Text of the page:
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The Scientific World Journal
Volume 2014, Article ID 565839, 11 pages
http://dx.doi.org/10.1155/2014/565839
Research Article

The p85 Regulatory Subunit of PI3K Mediates cAMP-PKA and Insulin Biological Effects on MCF-7 Cell Growth and Motility

1Department of Medicine and Health Sciences, University of Molise, Campobasso, Italy
2Department of Biology, University Federico II of Naples, Naples, Italy
3Department of Biochemistry, Biophysics and General Pathology, Second University of Naples, Italy
4Department of Experimental Medicine, Sapienza University of Rome, Rome, Italy
5Sbarro Institute for Cancer Research and Molecular Medicine, Center for Biotechnology, Temple University, Philadelphia, PA, USA

Received 18 April 2014; Revised 17 June 2014; Accepted 18 June 2014; Published 9 July 2014

Academic Editor: Elisabetta Baldi

Copyright © 2014 E. Di Zazzo et al. This is an open access article distributed under the Creative Commons Attribution License, which permits unrestricted use, distribution, and reproduction in any medium, provided the original work is properly cited.

Abstract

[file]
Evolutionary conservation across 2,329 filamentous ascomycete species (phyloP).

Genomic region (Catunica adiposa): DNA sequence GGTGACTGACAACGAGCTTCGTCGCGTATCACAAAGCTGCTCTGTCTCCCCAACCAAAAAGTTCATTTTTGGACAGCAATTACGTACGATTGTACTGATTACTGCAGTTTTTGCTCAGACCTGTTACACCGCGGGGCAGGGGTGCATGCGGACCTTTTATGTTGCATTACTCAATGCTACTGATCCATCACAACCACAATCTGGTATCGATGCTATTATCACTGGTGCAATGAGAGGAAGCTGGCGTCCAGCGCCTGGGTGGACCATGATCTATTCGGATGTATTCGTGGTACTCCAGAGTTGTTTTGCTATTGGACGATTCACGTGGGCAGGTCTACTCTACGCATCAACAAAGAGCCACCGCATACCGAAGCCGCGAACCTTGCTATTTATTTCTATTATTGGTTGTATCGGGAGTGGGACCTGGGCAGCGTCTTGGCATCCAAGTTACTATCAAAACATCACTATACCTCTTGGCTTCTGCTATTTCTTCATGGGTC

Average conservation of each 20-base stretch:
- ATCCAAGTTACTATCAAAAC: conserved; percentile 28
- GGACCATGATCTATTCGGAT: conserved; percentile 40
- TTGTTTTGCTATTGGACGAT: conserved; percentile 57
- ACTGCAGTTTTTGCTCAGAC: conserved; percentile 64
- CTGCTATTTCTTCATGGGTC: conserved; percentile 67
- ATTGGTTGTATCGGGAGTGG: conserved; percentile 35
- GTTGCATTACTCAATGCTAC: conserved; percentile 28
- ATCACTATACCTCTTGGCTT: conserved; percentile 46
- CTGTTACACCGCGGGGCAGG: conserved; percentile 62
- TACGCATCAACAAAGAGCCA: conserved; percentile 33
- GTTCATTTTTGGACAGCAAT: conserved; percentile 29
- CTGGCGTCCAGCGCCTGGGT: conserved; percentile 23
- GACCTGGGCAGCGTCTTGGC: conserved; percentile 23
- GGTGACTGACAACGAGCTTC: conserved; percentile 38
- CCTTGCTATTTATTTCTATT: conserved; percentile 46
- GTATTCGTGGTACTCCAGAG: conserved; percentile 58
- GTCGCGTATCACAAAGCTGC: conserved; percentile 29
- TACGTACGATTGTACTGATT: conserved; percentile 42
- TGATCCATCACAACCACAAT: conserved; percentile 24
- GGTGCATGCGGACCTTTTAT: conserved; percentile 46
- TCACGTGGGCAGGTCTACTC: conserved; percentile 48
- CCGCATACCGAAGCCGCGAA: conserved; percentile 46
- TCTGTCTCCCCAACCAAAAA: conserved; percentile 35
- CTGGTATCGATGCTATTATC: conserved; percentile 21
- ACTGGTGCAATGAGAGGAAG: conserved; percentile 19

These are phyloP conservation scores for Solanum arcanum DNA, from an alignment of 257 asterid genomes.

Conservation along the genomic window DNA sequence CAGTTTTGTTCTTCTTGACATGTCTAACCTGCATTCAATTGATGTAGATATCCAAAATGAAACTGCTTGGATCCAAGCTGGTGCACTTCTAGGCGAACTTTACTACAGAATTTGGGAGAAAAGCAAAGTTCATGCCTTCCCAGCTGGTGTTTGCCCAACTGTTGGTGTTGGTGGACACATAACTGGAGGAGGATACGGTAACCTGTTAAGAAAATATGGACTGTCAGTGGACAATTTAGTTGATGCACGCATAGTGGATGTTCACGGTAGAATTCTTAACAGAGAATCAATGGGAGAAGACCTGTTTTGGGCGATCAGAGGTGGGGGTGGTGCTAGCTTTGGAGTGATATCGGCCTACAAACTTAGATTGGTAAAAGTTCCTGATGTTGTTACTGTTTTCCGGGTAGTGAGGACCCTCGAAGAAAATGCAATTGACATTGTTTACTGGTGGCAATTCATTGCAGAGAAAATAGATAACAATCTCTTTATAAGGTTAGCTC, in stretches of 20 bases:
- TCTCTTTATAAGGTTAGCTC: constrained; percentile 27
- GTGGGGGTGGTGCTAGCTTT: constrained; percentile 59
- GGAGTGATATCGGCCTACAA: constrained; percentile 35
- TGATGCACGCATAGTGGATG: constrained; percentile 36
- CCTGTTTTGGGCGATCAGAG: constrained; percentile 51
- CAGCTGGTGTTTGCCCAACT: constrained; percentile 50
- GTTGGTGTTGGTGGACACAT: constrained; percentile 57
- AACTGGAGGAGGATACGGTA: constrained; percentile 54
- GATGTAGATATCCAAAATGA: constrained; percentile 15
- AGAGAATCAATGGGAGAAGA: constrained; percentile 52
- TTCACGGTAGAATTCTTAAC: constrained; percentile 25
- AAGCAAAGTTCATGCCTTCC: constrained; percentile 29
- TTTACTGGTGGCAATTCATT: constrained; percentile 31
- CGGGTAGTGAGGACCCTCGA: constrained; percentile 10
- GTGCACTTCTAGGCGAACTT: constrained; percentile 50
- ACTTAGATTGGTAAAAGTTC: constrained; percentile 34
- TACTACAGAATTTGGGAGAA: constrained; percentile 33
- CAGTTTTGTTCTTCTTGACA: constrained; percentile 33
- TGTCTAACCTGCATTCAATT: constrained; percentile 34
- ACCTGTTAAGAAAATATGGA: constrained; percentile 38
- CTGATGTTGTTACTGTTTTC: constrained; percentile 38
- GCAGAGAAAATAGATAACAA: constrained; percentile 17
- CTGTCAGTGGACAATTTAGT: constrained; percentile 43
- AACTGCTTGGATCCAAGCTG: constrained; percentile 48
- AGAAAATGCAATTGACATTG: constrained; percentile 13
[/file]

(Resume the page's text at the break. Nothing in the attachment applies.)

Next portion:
Recent studies have shown that hyperinsulinemia may increase the cancer risk. Moreover, many tumors demonstrate an increased activation of IR signaling pathways. Phosphatidylinositol 3-kinase (PI3K) is necessary for insulin action. In epithelial cells, which do not express GLUT4 and gluconeogenic enzymes, insulin-mediated PI3K activation regulates cell survival, growth, and motility. Although the involvement of the regulatory subunit of PI3K ( ) in insulin signal transduction has been extensively studied, the function of its N-terminus remains elusive. It has been identified as a serine (S83) in the that is phosphorylated by protein kinase A (PKA). To determine the molecular mechanism linking PKA to insulin-mediated PI3K activation, we used mutated forms to prevent phosphorylation (p85A) or to mimic the phosphorylated residue (p85D). We demonstrated that phosphorylation of S83 modulates the formation of the complex and its subcellular localization influencing the kinetics of the insulin signaling both on MAPK-ERK and AKT pathways. Furthermore, the S83 phosphorylation plays a central role in the control of insulin-mediated cell proliferation, cell migration, and adhesion. This study highlights the S83 role as a key regulator of cell proliferation and motility induced by insulin in MCF-7 cells breast cancer model.